Liquigas’ ‘Operation Transparency’ begins tomorrow
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Thursday, February 04, 2010

Liquigas’ ‘Operation Transparency’ begins tomorrow

by Conal Andrews at 6:46 AM EST   comments
Categories: Pro Cycling, Doping
 

In an effort to prove that the Liquigas team is acting ethically and with transparency, six journalists will oversee a two-week training camp being held by Ivan Basso, Roman Kreuziger, Vincenzo Nibali, Franco Pellizotti and Sylvester Szmyd.

Departing tomorrow, the riders will fly to Tenerife, where they will stay until February 19th. The group will stay at an altitude of 2000 metres above sea level, being based at Mount Teide.

The media contingent will comprise of print journalists and those from television, and they will take turns in interacting with the riders, conducting interviews and seeing what work is being done.

Basso, Kreuziger, Nibali, Pellizotti and Szmyd will work with the coach Paolo Slongo there. The athletic aim is to increase their endurance and strength as part of their preparation for the Grand Tours later this year, while an additional goal is to show the media there is nothing to be hidden.

Claims were made last August by Ivano Fanini, president of Continental squad Amore & Vita-McDonald, that Pellizotti and Nibali had been training with controversial doctor Michele Ferrari in Livigno before this year's Tour de France. The two riders initiated legal proceedings against the La Repubblica newspaper, in which Fanini’s allegations were printed.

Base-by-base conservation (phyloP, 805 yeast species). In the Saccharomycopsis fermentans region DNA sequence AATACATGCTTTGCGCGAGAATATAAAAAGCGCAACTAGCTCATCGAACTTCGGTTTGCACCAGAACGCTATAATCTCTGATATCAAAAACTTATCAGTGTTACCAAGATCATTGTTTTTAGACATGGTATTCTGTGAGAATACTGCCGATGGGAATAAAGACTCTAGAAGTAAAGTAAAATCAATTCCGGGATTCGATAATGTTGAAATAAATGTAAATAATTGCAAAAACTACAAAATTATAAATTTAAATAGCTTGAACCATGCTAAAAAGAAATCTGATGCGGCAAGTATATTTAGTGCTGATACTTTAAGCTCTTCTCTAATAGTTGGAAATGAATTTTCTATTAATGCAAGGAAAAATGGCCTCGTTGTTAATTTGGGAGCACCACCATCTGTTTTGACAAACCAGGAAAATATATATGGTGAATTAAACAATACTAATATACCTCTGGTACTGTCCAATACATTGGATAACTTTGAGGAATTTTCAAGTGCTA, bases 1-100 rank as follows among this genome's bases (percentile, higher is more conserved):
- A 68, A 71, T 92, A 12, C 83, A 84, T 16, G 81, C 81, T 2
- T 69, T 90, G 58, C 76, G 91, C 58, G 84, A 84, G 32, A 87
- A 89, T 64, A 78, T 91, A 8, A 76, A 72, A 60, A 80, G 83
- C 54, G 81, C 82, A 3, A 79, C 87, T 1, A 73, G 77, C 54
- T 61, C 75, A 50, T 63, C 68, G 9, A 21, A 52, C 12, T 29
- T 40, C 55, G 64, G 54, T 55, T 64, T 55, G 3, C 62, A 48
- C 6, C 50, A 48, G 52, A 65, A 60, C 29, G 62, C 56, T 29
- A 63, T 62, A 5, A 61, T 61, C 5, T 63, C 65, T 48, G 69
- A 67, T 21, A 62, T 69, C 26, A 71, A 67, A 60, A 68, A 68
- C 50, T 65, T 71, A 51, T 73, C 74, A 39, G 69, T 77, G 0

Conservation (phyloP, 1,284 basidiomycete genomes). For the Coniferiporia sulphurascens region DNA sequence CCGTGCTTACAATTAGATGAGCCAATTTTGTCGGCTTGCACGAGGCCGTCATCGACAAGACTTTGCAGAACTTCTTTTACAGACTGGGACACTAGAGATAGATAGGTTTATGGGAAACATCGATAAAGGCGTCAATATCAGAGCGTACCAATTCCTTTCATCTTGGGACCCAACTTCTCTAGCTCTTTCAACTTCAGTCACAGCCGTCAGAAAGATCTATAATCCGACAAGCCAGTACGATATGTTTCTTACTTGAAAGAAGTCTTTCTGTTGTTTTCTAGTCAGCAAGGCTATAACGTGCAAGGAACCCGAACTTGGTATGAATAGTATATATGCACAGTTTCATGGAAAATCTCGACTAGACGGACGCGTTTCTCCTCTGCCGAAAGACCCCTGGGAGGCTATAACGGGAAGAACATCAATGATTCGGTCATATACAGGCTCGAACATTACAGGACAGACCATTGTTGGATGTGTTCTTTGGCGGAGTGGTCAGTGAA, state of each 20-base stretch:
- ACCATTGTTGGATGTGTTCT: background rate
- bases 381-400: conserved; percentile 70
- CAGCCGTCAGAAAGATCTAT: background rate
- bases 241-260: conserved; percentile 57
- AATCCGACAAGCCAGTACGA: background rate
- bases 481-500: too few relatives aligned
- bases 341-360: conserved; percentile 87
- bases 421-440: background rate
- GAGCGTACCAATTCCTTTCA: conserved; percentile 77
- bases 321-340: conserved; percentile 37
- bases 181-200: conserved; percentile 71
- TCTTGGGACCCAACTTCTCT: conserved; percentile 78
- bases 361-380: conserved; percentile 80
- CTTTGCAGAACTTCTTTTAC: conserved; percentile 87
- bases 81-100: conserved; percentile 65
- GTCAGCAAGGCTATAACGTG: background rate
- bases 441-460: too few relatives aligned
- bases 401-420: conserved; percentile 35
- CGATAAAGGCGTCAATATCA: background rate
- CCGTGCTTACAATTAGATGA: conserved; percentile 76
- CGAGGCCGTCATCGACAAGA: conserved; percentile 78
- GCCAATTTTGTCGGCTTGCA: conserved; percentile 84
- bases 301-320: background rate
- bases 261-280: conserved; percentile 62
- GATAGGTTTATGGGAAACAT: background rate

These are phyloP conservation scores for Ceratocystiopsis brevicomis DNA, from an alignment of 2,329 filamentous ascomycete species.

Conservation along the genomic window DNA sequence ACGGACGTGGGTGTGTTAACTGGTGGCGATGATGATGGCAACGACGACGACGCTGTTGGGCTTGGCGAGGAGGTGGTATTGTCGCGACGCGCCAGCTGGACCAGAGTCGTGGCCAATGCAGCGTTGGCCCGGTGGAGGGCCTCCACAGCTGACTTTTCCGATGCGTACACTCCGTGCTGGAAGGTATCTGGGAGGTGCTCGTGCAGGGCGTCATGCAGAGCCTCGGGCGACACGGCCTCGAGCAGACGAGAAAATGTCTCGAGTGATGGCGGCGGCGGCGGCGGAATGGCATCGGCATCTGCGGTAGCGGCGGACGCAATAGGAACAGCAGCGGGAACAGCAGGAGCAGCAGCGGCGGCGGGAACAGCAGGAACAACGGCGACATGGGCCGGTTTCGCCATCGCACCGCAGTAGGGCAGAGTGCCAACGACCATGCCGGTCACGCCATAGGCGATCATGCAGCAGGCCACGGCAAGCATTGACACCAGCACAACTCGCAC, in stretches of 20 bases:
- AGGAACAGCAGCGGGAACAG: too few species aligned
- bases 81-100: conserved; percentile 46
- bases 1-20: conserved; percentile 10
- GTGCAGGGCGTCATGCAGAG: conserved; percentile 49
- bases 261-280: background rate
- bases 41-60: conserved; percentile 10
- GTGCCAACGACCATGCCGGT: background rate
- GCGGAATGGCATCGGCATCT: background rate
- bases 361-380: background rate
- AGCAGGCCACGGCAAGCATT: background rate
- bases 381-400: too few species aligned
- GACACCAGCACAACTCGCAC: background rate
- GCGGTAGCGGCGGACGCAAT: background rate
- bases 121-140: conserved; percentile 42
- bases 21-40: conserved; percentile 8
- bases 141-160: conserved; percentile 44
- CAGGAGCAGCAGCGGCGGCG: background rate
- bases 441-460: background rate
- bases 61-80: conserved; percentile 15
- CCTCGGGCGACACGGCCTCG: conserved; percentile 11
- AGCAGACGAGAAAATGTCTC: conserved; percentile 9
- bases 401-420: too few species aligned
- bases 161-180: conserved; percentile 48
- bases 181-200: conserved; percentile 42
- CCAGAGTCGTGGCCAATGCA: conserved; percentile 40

Six years ago, Ferrari was convicted of sporting fraud and abusing his medical license to write prescriptions. His medical licence was suspended for a year and he was fined €900, but he was able to overturn this ruling on appeal as the statute of limitations had expired on evidence presented in the original case.

Many teams forbid their riders from working with him, and the Italian Olympic Committee CONI reportedly has the power to suspend riders who are found to be doing so.

Basso is aiming to win the Giro d’Italia this season and also to return to top form in the Tour de France, four years after he was prevented from starting the 2006 edition. He received a 16 month suspension for his part in Operacion Puerto, but has worked with anti-doping doctor Aldo Sassi since his return to racing. He regularly displays the results of his blood screenings online, and has been commended for his transparency.

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